Food

Info on Fly fishing for stripers SF/Pacifica

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I surf fish but my friends fly fish strictly freshwater.  They have been hounding me to get them on the beach.  I have no idea what tackle they need to do it.  Saw a guy fly fishing the great highway this weekend and since the water has been amazingly flat I figure it couldn't be better time to let them try it out. 

 

Any suggestions on rod/reel/line/flys would be extremely helpful.  Also an idea of spots where they will have the room required to cast would be great.

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Posted (edited) · Report post

A few suggestions -

 

There is a whole forum devoted to fly fishing. Generally, what is discussed for the east coast can be applied out here.

 

If you are fishing the beach, start by targeting surf perch. There are more of them within range, and once you get one, there tend to be a few more in the vicinity. 

 

Once you you have enough posts, reach out to Uncle Stu. He’s the resident fly guy. As you saw in the “Catch anything today forum” He’s had some good luck this week with his personal best striper.

 

Get good at reading the beach for structure. There is a lot of good information on the site pertaining to this. Possibly more than anything else, this is what drives success for us who are tossing lures, it will be even more important using a fly rod.

 

Edited by Alferd Packer

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Alferd thanks for the response.  Didn't even think about perch great point.  I definitely saw the PB that he pulled most impressive.  I have a pretty good eye fishing a long beach for what spots to hit.  Thanks again I'm heading over to the fly forum for some more info.

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Posted (edited) · Report post

I am not a fly fisherman, but http://www.zenflyfishing.com contains great resources on perch fishing generally, but he is largely a fly fisherman and I assume his content on the subject will be similarly great.

 

The other resource I know of is Mark Won's http://surf-perch.net/.  Both websites are old but chock full of info.

Edited by TimS
I restored your post as the two sites do appear to not be commercial sites, my apologies

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Haven't ever caught a striper, though I fly fish the salt a ton.

I'm up in Washington and mainly fish Puget Sound, so we don't have surf per say but lots of wind and wave action.

The most valuable piece of equipment to me is a stripping basket, which is a great line management tool.

You could make your own out of a plastic dish pan or buy one ready to use like the Orvis or Linekurv.

 

I'm sure Stu will chime in as he as that pretty well dialed in down your way.

SF

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I made my stripping basket from a shopping basket and a bungee cord. I use an Airflo Sniper line, 3IPS sinking. 6w switch rod. I also spin fish quite a bit, because I don't like being shut down by big surf. I'm south of Big Sur and striper are NOT common down here by any means. I do lots of perch fishing. Barred perch run small in the summer and big in the winter, whereas stripers only appear in the surf between May and Sept. Welcome to the forum.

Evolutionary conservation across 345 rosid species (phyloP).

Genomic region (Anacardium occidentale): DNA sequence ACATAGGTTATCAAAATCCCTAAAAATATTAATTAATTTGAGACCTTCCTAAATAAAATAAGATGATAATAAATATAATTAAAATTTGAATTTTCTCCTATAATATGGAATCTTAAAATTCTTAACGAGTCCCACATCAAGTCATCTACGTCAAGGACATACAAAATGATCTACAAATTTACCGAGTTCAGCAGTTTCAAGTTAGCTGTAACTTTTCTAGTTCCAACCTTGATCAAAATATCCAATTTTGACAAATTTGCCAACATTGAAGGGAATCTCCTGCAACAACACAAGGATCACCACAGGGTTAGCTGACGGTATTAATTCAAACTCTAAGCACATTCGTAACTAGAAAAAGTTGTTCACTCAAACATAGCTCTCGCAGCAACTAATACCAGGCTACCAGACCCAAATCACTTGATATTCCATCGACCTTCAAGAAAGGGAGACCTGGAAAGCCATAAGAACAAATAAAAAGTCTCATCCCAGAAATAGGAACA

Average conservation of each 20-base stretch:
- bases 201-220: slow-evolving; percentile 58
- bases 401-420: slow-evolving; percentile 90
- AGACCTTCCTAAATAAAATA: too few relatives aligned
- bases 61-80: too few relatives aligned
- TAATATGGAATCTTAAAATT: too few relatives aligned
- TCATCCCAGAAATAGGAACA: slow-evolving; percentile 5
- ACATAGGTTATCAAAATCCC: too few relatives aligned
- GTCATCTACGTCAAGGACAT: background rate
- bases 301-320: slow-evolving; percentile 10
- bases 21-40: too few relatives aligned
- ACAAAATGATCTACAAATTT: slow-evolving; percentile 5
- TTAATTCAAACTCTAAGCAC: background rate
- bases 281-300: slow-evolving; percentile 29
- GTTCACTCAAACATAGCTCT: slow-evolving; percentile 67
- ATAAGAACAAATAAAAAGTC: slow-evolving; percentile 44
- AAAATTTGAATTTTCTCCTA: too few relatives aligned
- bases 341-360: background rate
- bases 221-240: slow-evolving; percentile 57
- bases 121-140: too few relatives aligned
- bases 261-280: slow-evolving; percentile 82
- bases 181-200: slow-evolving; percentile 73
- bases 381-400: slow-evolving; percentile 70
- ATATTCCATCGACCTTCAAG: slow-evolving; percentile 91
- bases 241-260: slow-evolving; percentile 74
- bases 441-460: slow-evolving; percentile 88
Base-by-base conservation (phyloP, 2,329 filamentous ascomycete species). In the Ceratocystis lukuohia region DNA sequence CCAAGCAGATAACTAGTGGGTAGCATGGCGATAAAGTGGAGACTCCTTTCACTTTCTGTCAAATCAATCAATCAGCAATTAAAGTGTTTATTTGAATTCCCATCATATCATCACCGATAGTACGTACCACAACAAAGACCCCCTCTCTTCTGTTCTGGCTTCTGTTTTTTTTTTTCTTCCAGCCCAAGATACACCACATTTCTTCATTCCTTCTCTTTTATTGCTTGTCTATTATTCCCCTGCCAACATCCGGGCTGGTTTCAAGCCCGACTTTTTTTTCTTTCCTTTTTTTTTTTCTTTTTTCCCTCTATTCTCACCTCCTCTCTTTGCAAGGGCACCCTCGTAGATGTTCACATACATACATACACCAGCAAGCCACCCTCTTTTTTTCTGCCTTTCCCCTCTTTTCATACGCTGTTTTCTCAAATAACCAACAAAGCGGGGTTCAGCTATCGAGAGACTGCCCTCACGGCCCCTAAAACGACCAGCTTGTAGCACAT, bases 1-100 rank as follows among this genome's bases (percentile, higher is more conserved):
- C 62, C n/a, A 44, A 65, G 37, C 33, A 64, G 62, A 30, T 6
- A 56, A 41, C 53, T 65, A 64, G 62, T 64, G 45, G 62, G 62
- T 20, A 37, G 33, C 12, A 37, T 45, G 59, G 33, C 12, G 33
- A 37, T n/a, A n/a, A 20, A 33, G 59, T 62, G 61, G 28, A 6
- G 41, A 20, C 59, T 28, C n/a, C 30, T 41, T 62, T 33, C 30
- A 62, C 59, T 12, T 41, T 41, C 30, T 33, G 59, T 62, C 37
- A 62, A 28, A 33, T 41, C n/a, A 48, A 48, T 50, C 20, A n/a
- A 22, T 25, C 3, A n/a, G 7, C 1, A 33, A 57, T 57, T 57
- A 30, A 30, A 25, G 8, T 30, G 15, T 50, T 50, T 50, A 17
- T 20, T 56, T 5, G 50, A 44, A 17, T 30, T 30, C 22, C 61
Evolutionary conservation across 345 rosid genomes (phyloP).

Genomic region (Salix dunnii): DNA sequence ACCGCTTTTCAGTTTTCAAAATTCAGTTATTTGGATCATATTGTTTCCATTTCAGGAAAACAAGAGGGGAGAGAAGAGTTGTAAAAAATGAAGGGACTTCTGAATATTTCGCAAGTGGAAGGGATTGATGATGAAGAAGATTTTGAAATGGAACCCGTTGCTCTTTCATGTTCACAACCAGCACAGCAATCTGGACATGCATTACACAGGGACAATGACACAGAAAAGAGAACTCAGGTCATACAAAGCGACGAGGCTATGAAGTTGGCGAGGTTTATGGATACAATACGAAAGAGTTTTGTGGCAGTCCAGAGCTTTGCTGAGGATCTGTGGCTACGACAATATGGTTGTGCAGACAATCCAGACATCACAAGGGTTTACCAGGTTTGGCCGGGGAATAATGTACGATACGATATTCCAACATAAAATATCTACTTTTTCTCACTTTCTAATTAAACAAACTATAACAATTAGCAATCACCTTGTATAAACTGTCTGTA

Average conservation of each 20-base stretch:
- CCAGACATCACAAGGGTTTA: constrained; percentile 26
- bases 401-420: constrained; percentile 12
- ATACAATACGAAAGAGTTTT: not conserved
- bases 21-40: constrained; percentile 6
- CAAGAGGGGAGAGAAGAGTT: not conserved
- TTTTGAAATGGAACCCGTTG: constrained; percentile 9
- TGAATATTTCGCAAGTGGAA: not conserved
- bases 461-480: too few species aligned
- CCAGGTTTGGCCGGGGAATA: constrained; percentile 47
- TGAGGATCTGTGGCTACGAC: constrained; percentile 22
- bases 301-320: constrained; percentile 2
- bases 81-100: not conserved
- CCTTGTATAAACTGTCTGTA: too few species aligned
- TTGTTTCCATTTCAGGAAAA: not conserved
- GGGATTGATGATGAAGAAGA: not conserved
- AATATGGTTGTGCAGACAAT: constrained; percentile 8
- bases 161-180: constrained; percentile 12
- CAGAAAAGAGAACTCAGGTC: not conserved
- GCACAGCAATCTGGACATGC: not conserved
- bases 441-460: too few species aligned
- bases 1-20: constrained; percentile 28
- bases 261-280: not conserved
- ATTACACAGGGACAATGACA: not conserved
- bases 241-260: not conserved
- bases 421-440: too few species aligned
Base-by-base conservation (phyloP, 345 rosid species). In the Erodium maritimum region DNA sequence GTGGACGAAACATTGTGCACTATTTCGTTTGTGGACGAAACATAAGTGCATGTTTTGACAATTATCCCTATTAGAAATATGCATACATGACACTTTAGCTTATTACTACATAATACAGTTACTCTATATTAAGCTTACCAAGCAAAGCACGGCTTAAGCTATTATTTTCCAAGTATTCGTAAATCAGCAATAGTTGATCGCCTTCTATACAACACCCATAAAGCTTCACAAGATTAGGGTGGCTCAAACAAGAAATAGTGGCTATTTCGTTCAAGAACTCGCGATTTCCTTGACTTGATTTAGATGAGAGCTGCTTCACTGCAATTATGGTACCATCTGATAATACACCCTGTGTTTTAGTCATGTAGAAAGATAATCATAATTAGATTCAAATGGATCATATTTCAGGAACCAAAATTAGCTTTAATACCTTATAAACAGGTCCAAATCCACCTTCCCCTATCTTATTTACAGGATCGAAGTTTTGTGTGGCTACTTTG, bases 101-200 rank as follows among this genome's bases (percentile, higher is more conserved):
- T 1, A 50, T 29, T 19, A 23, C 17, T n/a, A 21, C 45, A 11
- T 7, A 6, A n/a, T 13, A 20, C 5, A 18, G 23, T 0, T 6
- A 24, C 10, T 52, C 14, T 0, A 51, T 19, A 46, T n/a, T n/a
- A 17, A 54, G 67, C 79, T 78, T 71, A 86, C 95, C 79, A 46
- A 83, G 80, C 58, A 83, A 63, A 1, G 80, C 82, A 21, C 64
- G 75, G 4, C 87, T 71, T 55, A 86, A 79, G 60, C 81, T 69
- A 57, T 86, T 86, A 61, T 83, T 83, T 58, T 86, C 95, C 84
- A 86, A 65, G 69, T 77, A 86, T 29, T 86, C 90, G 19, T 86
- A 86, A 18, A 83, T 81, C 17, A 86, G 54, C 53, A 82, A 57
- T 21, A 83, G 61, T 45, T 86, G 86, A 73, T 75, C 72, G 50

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On 8/14/2019 at 5:43 PM, Reel Outdoorsman said:

I am not a fly fisherman, but http://www.zenflyfishing.com contains great resources on perch fishing generally, but he is largely a fly fisherman and I assume his content on the subject will be similarly great.

 

The other resource I know of is Mark Won's http://surf-perch.net/.  Both websites are old but chock full of info.

I restored you post, my apologies :howdy:

 

TimS

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On 8/14/2019 at 2:43 PM, Reel Outdoorsman said:

I am not a fly fisherman, but http://www.zenflyfishing.com contains great resources on perch fishing generally, but he is largely a fly fisherman and I assume his content on the subject will be similarly great.

 

The other resource I know of is Mark Won's http://surf-perch.net/.  Both websites are old but chock full of info.

Outdoorsman great links I will have to take the time to delve into them.  Thanks

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On 8/14/2019 at 3:32 PM, Stonefish said:

Haven't ever caught a striper, though I fly fish the salt a ton.

I'm up in Washington and mainly fish Puget Sound, so we don't have surf per say but lots of wind and wave action.

The most valuable piece of equipment to me is a stripping basket, which is a great line management tool.

You could make your own out of a plastic dish pan or buy one ready to use like the Orvis or Linekurv.

 

I'm sure Stu will chime in as he as that pretty well dialed in down your way.

SF

Stonefish I have definitely relayed this to my friends and I believe they are going to try and go DYI initially.  Thanks for the reply.

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On 8/15/2019 at 9:20 AM, Uncle Stu said: